Workers at closed South Carolina fire truck plant to receive severance pay

Published: Sep. 1, 2015 at 3:55 PM EDT|Updated: Sep. 1, 2015 at 4:02 PM EDT
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CHARLESTON, SC (WCSC) - A U.S. district court judge approved a settlement that provides six-week severance packages to former employees of a Moncks Corner fire truck manufacturer Monday.

Employees reached the settlement in May, but it was subject to court approval.

The settlement agreement, approved by U.S. District Judge Richard M. Gergel, calls for American LaFrance and Patriarch Partners, which plaintiffs contend controlled American LaFrance, to provide lump sum payments totaling $385,000 to approximately 100 former workers at the Moncks Corner plant, according to a release from attorneys.

"This settlement enables the workers to close the books on a tumultuous chapter of their lives," James Ward, Jr., who represented the employees, said in a statement.

Attorneys say workers arrived at the plant in Jan. 17, 2014 to learn that the company would cease operations immediately and that they would receive no severance packages.

"Imagine arriving to your workplace to find that it had suddenly closed and you were not getting any help," Ward said. These employees were left in the lurch while they watched a private equity firm dismantle and liquidate the iconic fire truck brand's assets."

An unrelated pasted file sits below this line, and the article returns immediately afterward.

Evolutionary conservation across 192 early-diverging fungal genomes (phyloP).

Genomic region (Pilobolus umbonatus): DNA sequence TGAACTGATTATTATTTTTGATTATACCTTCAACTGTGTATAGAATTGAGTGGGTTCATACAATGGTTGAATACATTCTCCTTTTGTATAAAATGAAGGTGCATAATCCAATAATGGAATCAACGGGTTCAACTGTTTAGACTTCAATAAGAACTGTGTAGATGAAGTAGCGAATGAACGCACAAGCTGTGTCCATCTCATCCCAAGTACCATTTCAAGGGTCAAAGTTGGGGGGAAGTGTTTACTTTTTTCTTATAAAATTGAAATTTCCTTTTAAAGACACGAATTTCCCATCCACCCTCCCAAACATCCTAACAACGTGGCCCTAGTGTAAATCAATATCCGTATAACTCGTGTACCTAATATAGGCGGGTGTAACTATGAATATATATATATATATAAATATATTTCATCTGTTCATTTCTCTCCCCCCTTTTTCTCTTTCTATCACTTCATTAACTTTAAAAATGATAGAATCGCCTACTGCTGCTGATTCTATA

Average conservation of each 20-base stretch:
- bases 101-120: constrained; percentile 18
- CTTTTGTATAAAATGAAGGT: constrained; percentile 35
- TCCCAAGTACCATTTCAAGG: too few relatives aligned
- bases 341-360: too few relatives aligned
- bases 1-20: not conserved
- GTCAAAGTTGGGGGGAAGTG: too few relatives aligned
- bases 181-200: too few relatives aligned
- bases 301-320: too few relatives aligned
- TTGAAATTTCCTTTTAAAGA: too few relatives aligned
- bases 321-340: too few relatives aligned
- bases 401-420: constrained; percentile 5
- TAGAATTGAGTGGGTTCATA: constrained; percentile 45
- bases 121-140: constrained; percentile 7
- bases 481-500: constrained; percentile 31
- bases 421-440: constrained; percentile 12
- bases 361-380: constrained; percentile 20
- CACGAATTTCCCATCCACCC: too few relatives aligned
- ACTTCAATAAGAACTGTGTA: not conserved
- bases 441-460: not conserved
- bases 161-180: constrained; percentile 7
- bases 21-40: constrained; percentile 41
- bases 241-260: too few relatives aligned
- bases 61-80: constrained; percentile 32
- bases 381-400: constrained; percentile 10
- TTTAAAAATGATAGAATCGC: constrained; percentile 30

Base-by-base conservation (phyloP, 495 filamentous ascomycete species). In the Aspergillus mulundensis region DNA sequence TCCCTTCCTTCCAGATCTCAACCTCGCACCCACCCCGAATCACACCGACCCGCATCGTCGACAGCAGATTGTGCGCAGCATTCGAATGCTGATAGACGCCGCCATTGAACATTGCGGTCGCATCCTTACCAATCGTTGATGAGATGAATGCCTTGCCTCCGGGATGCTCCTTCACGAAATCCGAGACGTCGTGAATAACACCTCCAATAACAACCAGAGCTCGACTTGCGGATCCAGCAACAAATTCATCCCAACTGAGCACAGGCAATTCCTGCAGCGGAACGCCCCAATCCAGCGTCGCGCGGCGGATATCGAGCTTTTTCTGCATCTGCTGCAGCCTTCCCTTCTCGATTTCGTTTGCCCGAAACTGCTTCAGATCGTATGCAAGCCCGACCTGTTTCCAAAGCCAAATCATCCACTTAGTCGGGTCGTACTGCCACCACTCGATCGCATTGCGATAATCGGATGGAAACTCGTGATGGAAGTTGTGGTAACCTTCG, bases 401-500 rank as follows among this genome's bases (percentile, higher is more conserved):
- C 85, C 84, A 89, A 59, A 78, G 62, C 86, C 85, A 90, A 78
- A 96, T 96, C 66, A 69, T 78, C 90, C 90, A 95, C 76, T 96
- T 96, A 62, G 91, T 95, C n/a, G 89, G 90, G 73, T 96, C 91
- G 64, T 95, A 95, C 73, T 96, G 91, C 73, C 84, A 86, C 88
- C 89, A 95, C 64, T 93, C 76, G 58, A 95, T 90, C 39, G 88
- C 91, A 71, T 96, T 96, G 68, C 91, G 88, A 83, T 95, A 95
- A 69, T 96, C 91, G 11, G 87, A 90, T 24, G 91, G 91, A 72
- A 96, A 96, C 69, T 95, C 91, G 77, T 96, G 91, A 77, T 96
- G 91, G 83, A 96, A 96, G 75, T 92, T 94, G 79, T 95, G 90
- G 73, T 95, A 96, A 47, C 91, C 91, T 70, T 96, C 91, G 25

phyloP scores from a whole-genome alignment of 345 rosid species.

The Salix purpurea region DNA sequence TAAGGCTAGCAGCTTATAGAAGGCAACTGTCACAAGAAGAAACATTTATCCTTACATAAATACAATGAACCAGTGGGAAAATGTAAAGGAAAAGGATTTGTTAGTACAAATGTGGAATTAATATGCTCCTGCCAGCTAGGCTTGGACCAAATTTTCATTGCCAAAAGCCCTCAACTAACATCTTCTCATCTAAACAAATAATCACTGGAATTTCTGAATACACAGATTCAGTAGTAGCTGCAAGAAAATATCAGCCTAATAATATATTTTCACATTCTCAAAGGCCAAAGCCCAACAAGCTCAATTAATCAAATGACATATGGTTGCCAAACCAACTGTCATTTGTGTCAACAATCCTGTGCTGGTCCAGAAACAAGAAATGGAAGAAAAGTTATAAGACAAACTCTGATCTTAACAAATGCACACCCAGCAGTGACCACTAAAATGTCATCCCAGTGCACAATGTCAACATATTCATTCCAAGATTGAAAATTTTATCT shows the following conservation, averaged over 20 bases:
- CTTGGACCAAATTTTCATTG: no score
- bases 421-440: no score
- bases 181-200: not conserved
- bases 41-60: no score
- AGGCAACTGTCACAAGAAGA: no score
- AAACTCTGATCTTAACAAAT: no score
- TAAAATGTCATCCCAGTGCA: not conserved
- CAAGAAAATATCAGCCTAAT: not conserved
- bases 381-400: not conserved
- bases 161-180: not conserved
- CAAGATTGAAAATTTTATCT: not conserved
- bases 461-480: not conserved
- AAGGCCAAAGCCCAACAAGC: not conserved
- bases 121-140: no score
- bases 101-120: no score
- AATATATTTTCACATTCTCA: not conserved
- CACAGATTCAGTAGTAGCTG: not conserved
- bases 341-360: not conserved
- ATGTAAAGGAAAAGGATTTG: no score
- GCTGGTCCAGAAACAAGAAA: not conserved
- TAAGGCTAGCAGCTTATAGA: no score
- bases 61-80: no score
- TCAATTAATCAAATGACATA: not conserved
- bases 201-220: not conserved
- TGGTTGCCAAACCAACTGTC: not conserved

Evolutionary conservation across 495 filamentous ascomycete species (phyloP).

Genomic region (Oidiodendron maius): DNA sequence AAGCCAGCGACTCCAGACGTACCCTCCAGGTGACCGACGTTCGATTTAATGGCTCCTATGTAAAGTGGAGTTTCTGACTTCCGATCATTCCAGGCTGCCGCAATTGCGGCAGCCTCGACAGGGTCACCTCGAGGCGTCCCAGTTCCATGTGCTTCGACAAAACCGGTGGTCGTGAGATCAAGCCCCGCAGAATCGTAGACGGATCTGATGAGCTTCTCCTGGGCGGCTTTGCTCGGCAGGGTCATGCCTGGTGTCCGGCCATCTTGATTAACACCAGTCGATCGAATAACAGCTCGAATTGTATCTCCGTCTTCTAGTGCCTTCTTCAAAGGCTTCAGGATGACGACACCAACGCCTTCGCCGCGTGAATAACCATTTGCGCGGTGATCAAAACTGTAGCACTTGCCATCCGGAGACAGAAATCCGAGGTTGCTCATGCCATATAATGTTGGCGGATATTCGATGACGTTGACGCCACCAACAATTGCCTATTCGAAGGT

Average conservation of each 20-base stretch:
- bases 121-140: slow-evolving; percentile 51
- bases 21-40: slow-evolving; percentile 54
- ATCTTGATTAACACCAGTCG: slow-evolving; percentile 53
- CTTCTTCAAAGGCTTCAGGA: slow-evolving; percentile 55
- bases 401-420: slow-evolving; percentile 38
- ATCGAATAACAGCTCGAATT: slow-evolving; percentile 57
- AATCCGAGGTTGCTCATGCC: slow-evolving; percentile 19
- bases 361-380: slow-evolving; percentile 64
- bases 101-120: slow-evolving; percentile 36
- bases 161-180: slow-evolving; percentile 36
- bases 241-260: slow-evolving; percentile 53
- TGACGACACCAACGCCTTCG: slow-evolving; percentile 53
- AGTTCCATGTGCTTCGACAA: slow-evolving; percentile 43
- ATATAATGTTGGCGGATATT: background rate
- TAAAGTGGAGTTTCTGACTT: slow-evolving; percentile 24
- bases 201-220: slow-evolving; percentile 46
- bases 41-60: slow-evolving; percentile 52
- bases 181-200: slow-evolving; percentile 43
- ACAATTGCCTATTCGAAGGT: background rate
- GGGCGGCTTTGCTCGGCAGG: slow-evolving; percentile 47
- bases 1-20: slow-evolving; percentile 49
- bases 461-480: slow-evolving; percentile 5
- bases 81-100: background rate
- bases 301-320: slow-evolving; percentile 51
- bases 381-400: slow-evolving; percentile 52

Olivia and James Schreiner filed a class action on behalf of the workers alleging the company's actions put it in violation of the federal Worker Adjustment and Retraining Notification Act, which requires workers to be paid and receive benefits for 60 days when companies of a certain size reduce their workforce.

Prior to its abrupt closing, American LaFrance employed about 500 workers at locations in California, Pennsylvania, and South Carolina, about 100 of whom were based at the company's Moncks Corner facility, according to a release from Richardson, Patrick, Westbrook & Brickman, LLC, which represented the workers in Mount Pleasant. They say workers at the company's other locations did not quality for compensation because the employer's headcount at those facilities did not meet federal thresholds.

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